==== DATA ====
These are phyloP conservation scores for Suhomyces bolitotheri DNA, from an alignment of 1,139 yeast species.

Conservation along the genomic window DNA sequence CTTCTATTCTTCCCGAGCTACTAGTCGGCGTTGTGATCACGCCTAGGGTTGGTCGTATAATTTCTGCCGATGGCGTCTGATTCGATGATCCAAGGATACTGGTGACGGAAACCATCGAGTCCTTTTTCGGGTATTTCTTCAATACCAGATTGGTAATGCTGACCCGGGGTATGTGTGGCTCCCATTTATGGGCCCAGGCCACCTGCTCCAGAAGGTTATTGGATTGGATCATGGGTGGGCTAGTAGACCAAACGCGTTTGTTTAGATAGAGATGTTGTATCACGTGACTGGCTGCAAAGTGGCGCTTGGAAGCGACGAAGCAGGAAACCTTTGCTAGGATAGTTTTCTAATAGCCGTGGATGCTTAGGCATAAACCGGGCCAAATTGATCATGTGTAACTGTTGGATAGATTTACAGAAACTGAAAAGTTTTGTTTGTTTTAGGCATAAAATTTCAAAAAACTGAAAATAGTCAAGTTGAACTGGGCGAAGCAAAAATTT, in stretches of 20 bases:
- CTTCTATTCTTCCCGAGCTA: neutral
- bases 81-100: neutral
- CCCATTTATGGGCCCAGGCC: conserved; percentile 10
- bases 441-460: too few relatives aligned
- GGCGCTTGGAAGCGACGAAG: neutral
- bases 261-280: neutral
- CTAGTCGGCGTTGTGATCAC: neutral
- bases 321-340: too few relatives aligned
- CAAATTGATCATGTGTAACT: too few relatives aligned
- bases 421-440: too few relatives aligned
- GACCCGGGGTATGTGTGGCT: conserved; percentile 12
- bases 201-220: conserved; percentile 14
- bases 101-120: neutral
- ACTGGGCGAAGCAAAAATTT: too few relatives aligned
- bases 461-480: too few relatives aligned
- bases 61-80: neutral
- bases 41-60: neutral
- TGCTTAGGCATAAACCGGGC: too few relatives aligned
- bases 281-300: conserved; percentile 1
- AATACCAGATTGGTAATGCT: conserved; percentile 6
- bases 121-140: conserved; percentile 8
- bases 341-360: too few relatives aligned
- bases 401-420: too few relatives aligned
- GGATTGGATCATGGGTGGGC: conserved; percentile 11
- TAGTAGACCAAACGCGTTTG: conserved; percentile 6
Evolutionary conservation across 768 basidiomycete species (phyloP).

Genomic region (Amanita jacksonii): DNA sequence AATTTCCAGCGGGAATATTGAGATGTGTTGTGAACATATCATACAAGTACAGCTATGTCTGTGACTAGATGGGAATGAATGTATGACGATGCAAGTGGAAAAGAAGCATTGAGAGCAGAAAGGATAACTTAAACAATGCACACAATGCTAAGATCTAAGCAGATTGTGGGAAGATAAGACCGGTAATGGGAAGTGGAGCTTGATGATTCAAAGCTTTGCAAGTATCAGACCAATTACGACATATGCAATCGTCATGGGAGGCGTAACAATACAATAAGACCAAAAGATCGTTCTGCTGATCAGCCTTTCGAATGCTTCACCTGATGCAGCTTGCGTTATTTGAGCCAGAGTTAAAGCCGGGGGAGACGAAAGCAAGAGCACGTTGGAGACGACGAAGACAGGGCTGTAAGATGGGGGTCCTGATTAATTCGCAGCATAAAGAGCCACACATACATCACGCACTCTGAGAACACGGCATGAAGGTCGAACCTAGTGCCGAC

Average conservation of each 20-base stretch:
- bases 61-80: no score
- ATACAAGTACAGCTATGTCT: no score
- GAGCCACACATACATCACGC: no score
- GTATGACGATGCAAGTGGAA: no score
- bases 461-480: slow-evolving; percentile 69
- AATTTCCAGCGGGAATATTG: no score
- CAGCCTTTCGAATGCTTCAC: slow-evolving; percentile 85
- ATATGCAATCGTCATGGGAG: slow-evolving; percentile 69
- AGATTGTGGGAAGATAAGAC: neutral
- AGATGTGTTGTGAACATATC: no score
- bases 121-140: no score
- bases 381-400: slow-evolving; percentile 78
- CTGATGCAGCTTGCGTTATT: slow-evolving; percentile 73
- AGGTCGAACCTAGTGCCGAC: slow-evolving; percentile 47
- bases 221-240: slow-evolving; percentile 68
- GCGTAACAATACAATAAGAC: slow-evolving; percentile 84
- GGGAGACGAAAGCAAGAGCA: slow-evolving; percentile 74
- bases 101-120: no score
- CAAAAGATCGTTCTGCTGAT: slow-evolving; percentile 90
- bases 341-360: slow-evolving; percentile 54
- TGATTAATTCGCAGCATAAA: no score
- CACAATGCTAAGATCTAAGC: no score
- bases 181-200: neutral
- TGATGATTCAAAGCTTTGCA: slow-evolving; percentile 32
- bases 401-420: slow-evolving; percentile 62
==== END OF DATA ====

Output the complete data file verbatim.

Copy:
These are phyloP conservation scores for Suhomyces bolitotheri DNA, from an alignment of 1,139 yeast species.

Conservation along the genomic window DNA sequence CTTCTATTCTTCCCGAGCTACTAGTCGGCGTTGTGATCACGCCTAGGGTTGGTCGTATAATTTCTGCCGATGGCGTCTGATTCGATGATCCAAGGATACTGGTGACGGAAACCATCGAGTCCTTTTTCGGGTATTTCTTCAATACCAGATTGGTAATGCTGACCCGGGGTATGTGTGGCTCCCATTTATGGGCCCAGGCCACCTGCTCCAGAAGGTTATTGGATTGGATCATGGGTGGGCTAGTAGACCAAACGCGTTTGTTTAGATAGAGATGTTGTATCACGTGACTGGCTGCAAAGTGGCGCTTGGAAGCGACGAAGCAGGAAACCTTTGCTAGGATAGTTTTCTAATAGCCGTGGATGCTTAGGCATAAACCGGGCCAAATTGATCATGTGTAACTGTTGGATAGATTTACAGAAACTGAAAAGTTTTGTTTGTTTTAGGCATAAAATTTCAAAAAACTGAAAATAGTCAAGTTGAACTGGGCGAAGCAAAAATTT, in stretches of 20 bases:
- CTTCTATTCTTCCCGAGCTA: neutral
- bases 81-100: neutral
- CCCATTTATGGGCCCAGGCC: conserved; percentile 10
- bases 441-460: too few relatives aligned
- GGCGCTTGGAAGCGACGAAG: neutral
- bases 261-280: neutral
- CTAGTCGGCGTTGTGATCAC: neutral
- bases 321-340: too few relatives aligned
- CAAATTGATCATGTGTAACT: too few relatives aligned
- bases 421-440: too few relatives aligned
- GACCCGGGGTATGTGTGGCT: conserved; percentile 12
- bases 201-220: conserved; percentile 14
- bases 101-120: neutral
- ACTGGGCGAAGCAAAAATTT: too few relatives aligned
- bases 461-480: too few relatives aligned
- bases 61-80: neutral
- bases 41-60: neutral
- TGCTTAGGCATAAACCGGGC: too few relatives aligned
- bases 281-300: conserved; percentile 1
- AATACCAGATTGGTAATGCT: conserved; percentile 6
- bases 121-140: conserved; percentile 8
- bases 341-360: too few relatives aligned
- bases 401-420: too few relatives aligned
- GGATTGGATCATGGGTGGGC: conserved; percentile 11
- TAGTAGACCAAACGCGTTTG: conserved; percentile 6
Evolutionary conservation across 768 basidiomycete species (phyloP).

Genomic region (Amanita jacksonii): DNA sequence AATTTCCAGCGGGAATATTGAGATGTGTTGTGAACATATCATACAAGTACAGCTATGTCTGTGACTAGATGGGAATGAATGTATGACGATGCAAGTGGAAAAGAAGCATTGAGAGCAGAAAGGATAACTTAAACAATGCACACAATGCTAAGATCTAAGCAGATTGTGGGAAGATAAGACCGGTAATGGGAAGTGGAGCTTGATGATTCAAAGCTTTGCAAGTATCAGACCAATTACGACATATGCAATCGTCATGGGAGGCGTAACAATACAATAAGACCAAAAGATCGTTCTGCTGATCAGCCTTTCGAATGCTTCACCTGATGCAGCTTGCGTTATTTGAGCCAGAGTTAAAGCCGGGGGAGACGAAAGCAAGAGCACGTTGGAGACGACGAAGACAGGGCTGTAAGATGGGGGTCCTGATTAATTCGCAGCATAAAGAGCCACACATACATCACGCACTCTGAGAACACGGCATGAAGGTCGAACCTAGTGCCGAC

Average conservation of each 20-base stretch:
- bases 61-80: no score
- ATACAAGTACAGCTATGTCT: no score
- GAGCCACACATACATCACGC: no score
- GTATGACGATGCAAGTGGAA: no score
- bases 461-480: slow-evolving; percentile 69
- AATTTCCAGCGGGAATATTG: no score
- CAGCCTTTCGAATGCTTCAC: slow-evolving; percentile 85
- ATATGCAATCGTCATGGGAG: slow-evolving; percentile 69
- AGATTGTGGGAAGATAAGAC: neutral
- AGATGTGTTGTGAACATATC: no score
- bases 121-140: no score
- bases 381-400: slow-evolving; percentile 78
- CTGATGCAGCTTGCGTTATT: slow-evolving; percentile 73
- AGGTCGAACCTAGTGCCGAC: slow-evolving; percentile 47
- bases 221-240: slow-evolving; percentile 68
- GCGTAACAATACAATAAGAC: slow-evolving; percentile 84
- GGGAGACGAAAGCAAGAGCA: slow-evolving; percentile 74
- bases 101-120: no score
- CAAAAGATCGTTCTGCTGAT: slow-evolving; percentile 90
- bases 341-360: slow-evolving; percentile 54
- TGATTAATTCGCAGCATAAA: no score
- CACAATGCTAAGATCTAAGC: no score
- bases 181-200: neutral
- TGATGATTCAAAGCTTTGCA: slow-evolving; percentile 32
- bases 401-420: slow-evolving; percentile 62